The first impression I had of Beijing was really good. The city has a lot of spectacular traditional sights and has more the vibe of a Chinese city than for example Shanghai. I did all of the touristy things; walked over the wall, went to the forbidden city, the parks and the summer palace but I enjoyed just walking around as well, just visiting to local cheap restaurants. I knew I had to enjoy every moment of it, considering this was the last time I was going to be in China for a while. Last Tuesday morning I took a plane to Tokyo.
Having spent 7 weeks in China - including Hong Kong - I think it is safe to say that I have a good perception of how China is. I have traveled all around East, South and Central China and I have seen amazing things. Obviously 7 weeks is not enough to see the whole country, and I regret having rushed in some occasions, because you could easily travel around for a year. China is rich in some of the most beautiful sceneries I have ever seen and they seem to change over couple of hundred kilometers. Not just the sceneries change, also the people, the culture and especially the food changes radically. It is really interesting to see how China works, also politically. People seem to know that their government is not an angel, but generally accept their rule. A lot of people seem to be up-to-date when it comes to the removal of 'traitors' and corrupt party members. But also a lot of -even educated- people seem to be oblivious to some things. For example the bloody student protests in 1989. The strict regime has created a safe environment and it seems to me that people are just trying to live a happy life and accept most of the things. Because I they don't go against the stream they will not be harmed by the totalitarian regime. Another interesting thing is how the most communistic country turned into the most capitalist country, still operating under the cover of communism. Rich top-party members abuse their power and the farmers and the laborers, the heart of every communist movement have not profited nearly as enough as the capitalist businessmen in the bigger cities. The distribution of wealth and resources is way off between the big cities and the rural areas and it is not likely to change any time soon.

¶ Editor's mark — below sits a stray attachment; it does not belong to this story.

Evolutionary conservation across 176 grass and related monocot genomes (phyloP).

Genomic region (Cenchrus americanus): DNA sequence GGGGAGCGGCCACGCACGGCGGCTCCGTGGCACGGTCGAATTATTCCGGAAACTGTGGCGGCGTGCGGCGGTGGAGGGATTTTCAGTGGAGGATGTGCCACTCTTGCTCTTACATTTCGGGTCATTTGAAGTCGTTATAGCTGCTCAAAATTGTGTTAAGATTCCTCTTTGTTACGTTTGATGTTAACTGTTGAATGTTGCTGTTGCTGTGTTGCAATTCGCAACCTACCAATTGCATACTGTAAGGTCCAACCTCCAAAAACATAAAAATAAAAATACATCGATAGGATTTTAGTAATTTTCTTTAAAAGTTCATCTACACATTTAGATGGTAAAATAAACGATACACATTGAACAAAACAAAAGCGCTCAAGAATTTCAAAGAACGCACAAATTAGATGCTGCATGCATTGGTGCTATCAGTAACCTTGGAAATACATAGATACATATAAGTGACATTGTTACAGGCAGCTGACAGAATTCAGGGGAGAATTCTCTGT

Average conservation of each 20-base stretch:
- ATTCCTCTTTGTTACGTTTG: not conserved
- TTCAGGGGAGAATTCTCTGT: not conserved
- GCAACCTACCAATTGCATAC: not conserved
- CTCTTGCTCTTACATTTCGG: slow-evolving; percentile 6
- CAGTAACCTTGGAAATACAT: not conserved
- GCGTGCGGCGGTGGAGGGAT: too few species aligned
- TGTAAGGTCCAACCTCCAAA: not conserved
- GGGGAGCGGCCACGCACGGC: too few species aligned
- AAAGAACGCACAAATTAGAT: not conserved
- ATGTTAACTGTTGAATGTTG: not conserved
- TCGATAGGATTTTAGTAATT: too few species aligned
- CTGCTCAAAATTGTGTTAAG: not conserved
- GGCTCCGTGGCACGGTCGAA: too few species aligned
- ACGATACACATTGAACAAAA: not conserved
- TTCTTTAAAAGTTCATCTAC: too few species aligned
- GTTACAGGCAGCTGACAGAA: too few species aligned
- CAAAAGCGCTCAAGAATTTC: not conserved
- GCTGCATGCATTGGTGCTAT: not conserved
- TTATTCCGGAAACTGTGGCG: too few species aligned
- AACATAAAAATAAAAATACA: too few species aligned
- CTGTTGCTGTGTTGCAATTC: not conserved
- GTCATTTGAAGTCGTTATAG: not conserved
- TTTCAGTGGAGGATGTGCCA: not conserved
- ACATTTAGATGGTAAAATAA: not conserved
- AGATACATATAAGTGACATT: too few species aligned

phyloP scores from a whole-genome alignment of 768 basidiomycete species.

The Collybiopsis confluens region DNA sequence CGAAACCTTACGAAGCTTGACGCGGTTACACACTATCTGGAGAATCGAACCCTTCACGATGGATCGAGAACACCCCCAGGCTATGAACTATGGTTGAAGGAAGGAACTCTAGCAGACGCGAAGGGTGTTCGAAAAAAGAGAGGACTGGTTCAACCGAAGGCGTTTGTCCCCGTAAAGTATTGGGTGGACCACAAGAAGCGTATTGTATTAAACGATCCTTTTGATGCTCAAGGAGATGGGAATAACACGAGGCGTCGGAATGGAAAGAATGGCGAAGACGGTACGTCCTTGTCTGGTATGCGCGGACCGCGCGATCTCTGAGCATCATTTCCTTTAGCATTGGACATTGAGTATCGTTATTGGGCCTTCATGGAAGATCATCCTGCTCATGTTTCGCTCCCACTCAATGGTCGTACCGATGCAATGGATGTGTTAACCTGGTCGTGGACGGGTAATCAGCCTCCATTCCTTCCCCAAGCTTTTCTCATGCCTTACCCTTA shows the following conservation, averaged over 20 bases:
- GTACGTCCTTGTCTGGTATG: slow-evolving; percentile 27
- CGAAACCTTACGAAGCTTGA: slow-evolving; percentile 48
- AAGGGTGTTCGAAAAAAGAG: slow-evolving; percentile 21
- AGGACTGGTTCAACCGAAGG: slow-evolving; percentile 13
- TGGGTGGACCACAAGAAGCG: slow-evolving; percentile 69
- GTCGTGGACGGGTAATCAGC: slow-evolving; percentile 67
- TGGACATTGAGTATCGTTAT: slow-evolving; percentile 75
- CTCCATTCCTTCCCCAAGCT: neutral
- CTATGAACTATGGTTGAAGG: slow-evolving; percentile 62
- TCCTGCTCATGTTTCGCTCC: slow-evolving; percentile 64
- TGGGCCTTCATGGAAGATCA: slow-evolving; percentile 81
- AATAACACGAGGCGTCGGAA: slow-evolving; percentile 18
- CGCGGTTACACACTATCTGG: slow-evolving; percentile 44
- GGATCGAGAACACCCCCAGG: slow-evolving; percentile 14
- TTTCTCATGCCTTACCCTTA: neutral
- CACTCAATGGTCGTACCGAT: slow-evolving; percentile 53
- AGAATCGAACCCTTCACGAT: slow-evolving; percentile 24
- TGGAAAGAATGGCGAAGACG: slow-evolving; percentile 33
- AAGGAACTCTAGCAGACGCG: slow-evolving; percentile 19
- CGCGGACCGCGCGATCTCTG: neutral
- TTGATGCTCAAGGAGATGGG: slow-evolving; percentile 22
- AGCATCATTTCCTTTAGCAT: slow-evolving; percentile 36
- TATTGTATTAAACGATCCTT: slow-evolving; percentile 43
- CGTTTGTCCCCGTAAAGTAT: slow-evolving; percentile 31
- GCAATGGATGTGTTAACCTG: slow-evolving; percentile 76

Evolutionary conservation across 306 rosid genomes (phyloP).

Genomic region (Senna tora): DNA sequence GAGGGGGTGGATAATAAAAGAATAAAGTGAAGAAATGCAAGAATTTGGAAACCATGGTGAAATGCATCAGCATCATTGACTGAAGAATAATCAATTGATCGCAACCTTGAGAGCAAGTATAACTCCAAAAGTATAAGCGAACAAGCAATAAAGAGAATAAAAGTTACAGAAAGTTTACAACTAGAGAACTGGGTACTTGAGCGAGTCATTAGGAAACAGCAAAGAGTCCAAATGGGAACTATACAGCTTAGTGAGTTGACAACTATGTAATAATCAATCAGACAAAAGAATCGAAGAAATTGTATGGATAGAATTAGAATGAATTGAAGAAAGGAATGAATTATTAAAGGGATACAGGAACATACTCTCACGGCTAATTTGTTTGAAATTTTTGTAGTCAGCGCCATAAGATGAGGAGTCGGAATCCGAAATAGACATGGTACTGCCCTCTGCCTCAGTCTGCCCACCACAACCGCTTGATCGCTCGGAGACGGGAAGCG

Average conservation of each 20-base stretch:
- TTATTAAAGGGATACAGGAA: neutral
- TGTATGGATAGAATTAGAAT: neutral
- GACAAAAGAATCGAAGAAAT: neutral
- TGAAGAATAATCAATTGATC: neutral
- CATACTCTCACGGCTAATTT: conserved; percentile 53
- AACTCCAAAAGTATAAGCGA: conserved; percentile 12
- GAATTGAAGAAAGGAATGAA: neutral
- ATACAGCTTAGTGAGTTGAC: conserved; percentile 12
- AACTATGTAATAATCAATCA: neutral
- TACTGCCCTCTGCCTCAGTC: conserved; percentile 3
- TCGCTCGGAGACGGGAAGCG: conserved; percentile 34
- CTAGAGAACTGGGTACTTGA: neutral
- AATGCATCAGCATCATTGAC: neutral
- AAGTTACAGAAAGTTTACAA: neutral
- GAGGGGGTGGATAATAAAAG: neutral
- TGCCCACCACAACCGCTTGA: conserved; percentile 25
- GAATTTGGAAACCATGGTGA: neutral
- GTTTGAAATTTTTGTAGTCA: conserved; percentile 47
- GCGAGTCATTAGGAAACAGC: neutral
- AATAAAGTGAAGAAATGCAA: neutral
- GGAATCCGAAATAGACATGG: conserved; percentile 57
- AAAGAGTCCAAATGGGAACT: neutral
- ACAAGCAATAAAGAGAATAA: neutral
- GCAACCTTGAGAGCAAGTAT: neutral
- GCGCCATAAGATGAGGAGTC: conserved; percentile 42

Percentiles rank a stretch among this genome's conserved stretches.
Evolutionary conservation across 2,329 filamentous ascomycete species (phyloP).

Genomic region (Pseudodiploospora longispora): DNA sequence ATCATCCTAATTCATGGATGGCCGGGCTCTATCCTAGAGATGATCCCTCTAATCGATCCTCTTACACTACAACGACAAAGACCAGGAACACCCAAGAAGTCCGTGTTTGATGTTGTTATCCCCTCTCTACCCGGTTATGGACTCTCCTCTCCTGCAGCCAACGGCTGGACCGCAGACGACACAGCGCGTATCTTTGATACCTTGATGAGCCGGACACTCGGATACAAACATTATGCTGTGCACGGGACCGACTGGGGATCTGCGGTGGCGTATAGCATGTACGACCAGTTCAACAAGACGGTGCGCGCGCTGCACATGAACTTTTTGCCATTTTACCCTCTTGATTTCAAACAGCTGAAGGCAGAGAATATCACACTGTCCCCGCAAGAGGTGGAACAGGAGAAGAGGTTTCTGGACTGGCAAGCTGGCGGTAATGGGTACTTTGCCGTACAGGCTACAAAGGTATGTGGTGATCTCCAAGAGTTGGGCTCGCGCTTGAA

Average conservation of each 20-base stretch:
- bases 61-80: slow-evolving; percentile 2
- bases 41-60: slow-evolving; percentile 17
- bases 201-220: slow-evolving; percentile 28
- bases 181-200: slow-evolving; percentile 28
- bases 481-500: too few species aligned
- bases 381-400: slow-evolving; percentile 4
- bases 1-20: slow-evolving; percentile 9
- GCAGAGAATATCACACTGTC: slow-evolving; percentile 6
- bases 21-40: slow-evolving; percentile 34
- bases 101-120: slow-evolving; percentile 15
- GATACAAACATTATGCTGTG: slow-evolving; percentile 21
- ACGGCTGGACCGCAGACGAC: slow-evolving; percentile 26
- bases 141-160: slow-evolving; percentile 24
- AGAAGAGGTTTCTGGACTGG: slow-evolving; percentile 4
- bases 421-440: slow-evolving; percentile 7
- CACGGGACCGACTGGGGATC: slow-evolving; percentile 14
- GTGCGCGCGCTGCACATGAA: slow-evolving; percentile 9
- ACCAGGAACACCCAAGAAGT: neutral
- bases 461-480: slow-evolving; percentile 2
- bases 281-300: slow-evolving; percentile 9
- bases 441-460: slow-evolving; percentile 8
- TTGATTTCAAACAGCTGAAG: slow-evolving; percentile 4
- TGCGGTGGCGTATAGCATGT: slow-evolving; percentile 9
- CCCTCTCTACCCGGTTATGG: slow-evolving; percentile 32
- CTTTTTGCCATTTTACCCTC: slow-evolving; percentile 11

I loved the Chinese people, even though they can be a bit rude sometimes. It seems that the great periods of hunger have created a mentality where everyone should put themselves in the first place, at least when it comes to for example standing in queues and getting in the metro. But generally, they seem to be enjoying life to the fullest. I instantly got a big smile on my face when I saw people practicing Tai Chi in the parks, or dancing, playing badminton or playing board/card games.
Chinese food is something I will never forget, from the weird stuff I have eaten as pig's ears, dog, critters, century egg and chicken foot, to the classics as kung pao chicken to the mouth-numbing spiciness of my Sichuan hotpot. I am definitely going to try some of these back home!
China is also home to a lot of amazing sights, mainly consisting of beautiful nature and traditional architecture. I am pretty I will never forget the beautiful things I have seen!
China, you have been very good time and I am pretty sure I will ever return to you once more!
Now I am in Tokyo, Japan. I have already seen some crazy things I can't describe any other than "Some crazy ass Japanese shit". I won't go into much detail now, I'll save that for my blog post on Japan!
Big hugs from Asia!
14 februari 2014 09:08 | Door: Space
Echt ontzettend gaaf om te lezen, word er behoorlijk jaloers van ;)
En het begint bij mij ook weer een beetje te kriebelen haha.
Heel veel plezier in Japan en hou me op de hoogte!
15 februari 2014 05:17 | Door: Stan Verlinden
Thanks Peet! Wie weet kan je volgend jaar weer gaan, als alles goed gaat met de studie ;)
Veel plezier in Nederland en veel succes met het AHC surfkamp organiseren.
Spreek je als ik terug kom!
16 februari 2014 04:48 | Door: That "New American Chinese friend" was me
Looks like you're having fun. Keep enjoying your crazy Japanese shit.